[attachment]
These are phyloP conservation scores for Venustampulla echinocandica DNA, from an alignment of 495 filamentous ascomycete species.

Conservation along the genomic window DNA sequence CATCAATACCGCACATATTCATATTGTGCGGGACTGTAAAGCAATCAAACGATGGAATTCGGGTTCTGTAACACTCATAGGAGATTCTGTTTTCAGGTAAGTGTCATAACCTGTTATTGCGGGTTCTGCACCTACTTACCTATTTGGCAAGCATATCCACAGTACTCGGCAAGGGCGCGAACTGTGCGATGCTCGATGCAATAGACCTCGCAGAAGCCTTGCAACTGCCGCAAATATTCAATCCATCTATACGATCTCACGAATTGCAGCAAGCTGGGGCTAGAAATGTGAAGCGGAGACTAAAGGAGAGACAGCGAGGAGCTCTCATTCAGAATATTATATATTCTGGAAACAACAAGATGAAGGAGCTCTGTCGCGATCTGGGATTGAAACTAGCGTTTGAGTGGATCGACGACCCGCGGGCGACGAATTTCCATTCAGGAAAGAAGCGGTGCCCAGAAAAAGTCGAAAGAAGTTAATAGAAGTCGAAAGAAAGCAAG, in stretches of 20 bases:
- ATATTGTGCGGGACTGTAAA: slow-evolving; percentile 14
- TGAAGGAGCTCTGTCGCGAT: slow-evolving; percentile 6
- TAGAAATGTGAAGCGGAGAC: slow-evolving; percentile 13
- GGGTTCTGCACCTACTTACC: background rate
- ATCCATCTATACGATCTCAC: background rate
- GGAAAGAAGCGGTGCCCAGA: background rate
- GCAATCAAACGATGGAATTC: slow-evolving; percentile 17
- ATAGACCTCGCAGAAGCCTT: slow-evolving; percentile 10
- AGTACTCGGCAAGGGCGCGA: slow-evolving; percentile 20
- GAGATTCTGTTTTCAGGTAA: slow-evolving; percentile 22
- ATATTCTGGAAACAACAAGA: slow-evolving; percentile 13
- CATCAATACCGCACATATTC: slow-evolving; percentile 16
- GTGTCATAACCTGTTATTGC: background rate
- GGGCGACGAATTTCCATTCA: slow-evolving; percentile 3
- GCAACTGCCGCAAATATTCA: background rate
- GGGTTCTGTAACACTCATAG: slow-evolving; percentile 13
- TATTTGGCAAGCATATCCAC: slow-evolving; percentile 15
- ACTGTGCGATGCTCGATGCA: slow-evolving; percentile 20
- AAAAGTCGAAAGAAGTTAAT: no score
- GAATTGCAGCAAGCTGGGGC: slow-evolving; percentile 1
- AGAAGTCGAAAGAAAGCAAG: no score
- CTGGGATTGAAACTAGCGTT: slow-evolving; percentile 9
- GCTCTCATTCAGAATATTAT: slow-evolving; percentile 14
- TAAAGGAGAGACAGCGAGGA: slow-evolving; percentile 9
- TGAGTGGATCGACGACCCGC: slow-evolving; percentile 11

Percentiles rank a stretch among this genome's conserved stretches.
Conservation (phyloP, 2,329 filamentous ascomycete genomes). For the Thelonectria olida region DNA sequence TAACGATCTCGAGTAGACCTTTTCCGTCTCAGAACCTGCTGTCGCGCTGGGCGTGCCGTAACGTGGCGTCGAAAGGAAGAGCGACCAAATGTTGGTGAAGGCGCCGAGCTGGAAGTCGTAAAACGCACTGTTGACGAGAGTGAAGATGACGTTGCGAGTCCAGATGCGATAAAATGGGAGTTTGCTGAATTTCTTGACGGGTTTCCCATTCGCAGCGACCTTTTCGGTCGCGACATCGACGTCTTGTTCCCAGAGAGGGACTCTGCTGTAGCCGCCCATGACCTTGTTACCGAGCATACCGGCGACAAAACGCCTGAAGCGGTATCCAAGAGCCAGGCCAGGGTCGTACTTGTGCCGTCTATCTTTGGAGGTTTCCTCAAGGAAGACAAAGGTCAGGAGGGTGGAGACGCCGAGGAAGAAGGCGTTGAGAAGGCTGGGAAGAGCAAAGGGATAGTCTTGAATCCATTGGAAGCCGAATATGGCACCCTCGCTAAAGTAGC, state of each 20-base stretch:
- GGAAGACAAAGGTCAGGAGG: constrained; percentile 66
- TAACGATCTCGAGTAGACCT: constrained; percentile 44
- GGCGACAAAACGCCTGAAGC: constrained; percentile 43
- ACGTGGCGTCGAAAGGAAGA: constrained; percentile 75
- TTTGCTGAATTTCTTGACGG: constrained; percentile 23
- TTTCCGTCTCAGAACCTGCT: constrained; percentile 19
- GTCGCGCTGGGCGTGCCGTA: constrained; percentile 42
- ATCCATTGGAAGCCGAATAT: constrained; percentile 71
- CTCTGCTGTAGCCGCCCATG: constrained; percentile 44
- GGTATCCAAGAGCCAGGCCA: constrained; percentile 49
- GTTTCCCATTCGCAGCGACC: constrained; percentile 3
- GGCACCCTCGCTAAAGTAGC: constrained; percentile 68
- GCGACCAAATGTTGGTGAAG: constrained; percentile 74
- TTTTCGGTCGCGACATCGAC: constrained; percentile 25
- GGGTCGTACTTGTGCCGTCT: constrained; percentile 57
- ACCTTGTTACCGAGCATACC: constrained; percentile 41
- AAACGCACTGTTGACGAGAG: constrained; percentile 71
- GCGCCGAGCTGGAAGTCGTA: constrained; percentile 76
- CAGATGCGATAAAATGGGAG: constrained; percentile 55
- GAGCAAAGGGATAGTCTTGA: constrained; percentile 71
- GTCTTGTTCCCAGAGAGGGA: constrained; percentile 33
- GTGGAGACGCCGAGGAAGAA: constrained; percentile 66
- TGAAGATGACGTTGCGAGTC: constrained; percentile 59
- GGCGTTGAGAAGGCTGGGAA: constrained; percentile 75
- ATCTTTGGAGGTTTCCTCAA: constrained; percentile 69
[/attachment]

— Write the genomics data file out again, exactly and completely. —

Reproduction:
These are phyloP conservation scores for Venustampulla echinocandica DNA, from an alignment of 495 filamentous ascomycete species.

Conservation along the genomic window DNA sequence CATCAATACCGCACATATTCATATTGTGCGGGACTGTAAAGCAATCAAACGATGGAATTCGGGTTCTGTAACACTCATAGGAGATTCTGTTTTCAGGTAAGTGTCATAACCTGTTATTGCGGGTTCTGCACCTACTTACCTATTTGGCAAGCATATCCACAGTACTCGGCAAGGGCGCGAACTGTGCGATGCTCGATGCAATAGACCTCGCAGAAGCCTTGCAACTGCCGCAAATATTCAATCCATCTATACGATCTCACGAATTGCAGCAAGCTGGGGCTAGAAATGTGAAGCGGAGACTAAAGGAGAGACAGCGAGGAGCTCTCATTCAGAATATTATATATTCTGGAAACAACAAGATGAAGGAGCTCTGTCGCGATCTGGGATTGAAACTAGCGTTTGAGTGGATCGACGACCCGCGGGCGACGAATTTCCATTCAGGAAAGAAGCGGTGCCCAGAAAAAGTCGAAAGAAGTTAATAGAAGTCGAAAGAAAGCAAG, in stretches of 20 bases:
- ATATTGTGCGGGACTGTAAA: slow-evolving; percentile 14
- TGAAGGAGCTCTGTCGCGAT: slow-evolving; percentile 6
- TAGAAATGTGAAGCGGAGAC: slow-evolving; percentile 13
- GGGTTCTGCACCTACTTACC: background rate
- ATCCATCTATACGATCTCAC: background rate
- GGAAAGAAGCGGTGCCCAGA: background rate
- GCAATCAAACGATGGAATTC: slow-evolving; percentile 17
- ATAGACCTCGCAGAAGCCTT: slow-evolving; percentile 10
- AGTACTCGGCAAGGGCGCGA: slow-evolving; percentile 20
- GAGATTCTGTTTTCAGGTAA: slow-evolving; percentile 22
- ATATTCTGGAAACAACAAGA: slow-evolving; percentile 13
- CATCAATACCGCACATATTC: slow-evolving; percentile 16
- GTGTCATAACCTGTTATTGC: background rate
- GGGCGACGAATTTCCATTCA: slow-evolving; percentile 3
- GCAACTGCCGCAAATATTCA: background rate
- GGGTTCTGTAACACTCATAG: slow-evolving; percentile 13
- TATTTGGCAAGCATATCCAC: slow-evolving; percentile 15
- ACTGTGCGATGCTCGATGCA: slow-evolving; percentile 20
- AAAAGTCGAAAGAAGTTAAT: no score
- GAATTGCAGCAAGCTGGGGC: slow-evolving; percentile 1
- AGAAGTCGAAAGAAAGCAAG: no score
- CTGGGATTGAAACTAGCGTT: slow-evolving; percentile 9
- GCTCTCATTCAGAATATTAT: slow-evolving; percentile 14
- TAAAGGAGAGACAGCGAGGA: slow-evolving; percentile 9
- TGAGTGGATCGACGACCCGC: slow-evolving; percentile 11

Percentiles rank a stretch among this genome's conserved stretches.
Conservation (phyloP, 2,329 filamentous ascomycete genomes). For the Thelonectria olida region DNA sequence TAACGATCTCGAGTAGACCTTTTCCGTCTCAGAACCTGCTGTCGCGCTGGGCGTGCCGTAACGTGGCGTCGAAAGGAAGAGCGACCAAATGTTGGTGAAGGCGCCGAGCTGGAAGTCGTAAAACGCACTGTTGACGAGAGTGAAGATGACGTTGCGAGTCCAGATGCGATAAAATGGGAGTTTGCTGAATTTCTTGACGGGTTTCCCATTCGCAGCGACCTTTTCGGTCGCGACATCGACGTCTTGTTCCCAGAGAGGGACTCTGCTGTAGCCGCCCATGACCTTGTTACCGAGCATACCGGCGACAAAACGCCTGAAGCGGTATCCAAGAGCCAGGCCAGGGTCGTACTTGTGCCGTCTATCTTTGGAGGTTTCCTCAAGGAAGACAAAGGTCAGGAGGGTGGAGACGCCGAGGAAGAAGGCGTTGAGAAGGCTGGGAAGAGCAAAGGGATAGTCTTGAATCCATTGGAAGCCGAATATGGCACCCTCGCTAAAGTAGC, state of each 20-base stretch:
- GGAAGACAAAGGTCAGGAGG: constrained; percentile 66
- TAACGATCTCGAGTAGACCT: constrained; percentile 44
- GGCGACAAAACGCCTGAAGC: constrained; percentile 43
- ACGTGGCGTCGAAAGGAAGA: constrained; percentile 75
- TTTGCTGAATTTCTTGACGG: constrained; percentile 23
- TTTCCGTCTCAGAACCTGCT: constrained; percentile 19
- GTCGCGCTGGGCGTGCCGTA: constrained; percentile 42
- ATCCATTGGAAGCCGAATAT: constrained; percentile 71
- CTCTGCTGTAGCCGCCCATG: constrained; percentile 44
- GGTATCCAAGAGCCAGGCCA: constrained; percentile 49
- GTTTCCCATTCGCAGCGACC: constrained; percentile 3
- GGCACCCTCGCTAAAGTAGC: constrained; percentile 68
- GCGACCAAATGTTGGTGAAG: constrained; percentile 74
- TTTTCGGTCGCGACATCGAC: constrained; percentile 25
- GGGTCGTACTTGTGCCGTCT: constrained; percentile 57
- ACCTTGTTACCGAGCATACC: constrained; percentile 41
- AAACGCACTGTTGACGAGAG: constrained; percentile 71
- GCGCCGAGCTGGAAGTCGTA: constrained; percentile 76
- CAGATGCGATAAAATGGGAG: constrained; percentile 55
- GAGCAAAGGGATAGTCTTGA: constrained; percentile 71
- GTCTTGTTCCCAGAGAGGGA: constrained; percentile 33
- GTGGAGACGCCGAGGAAGAA: constrained; percentile 66
- TGAAGATGACGTTGCGAGTC: constrained; percentile 59
- GGCGTTGAGAAGGCTGGGAA: constrained; percentile 75
- ATCTTTGGAGGTTTCCTCAA: constrained; percentile 69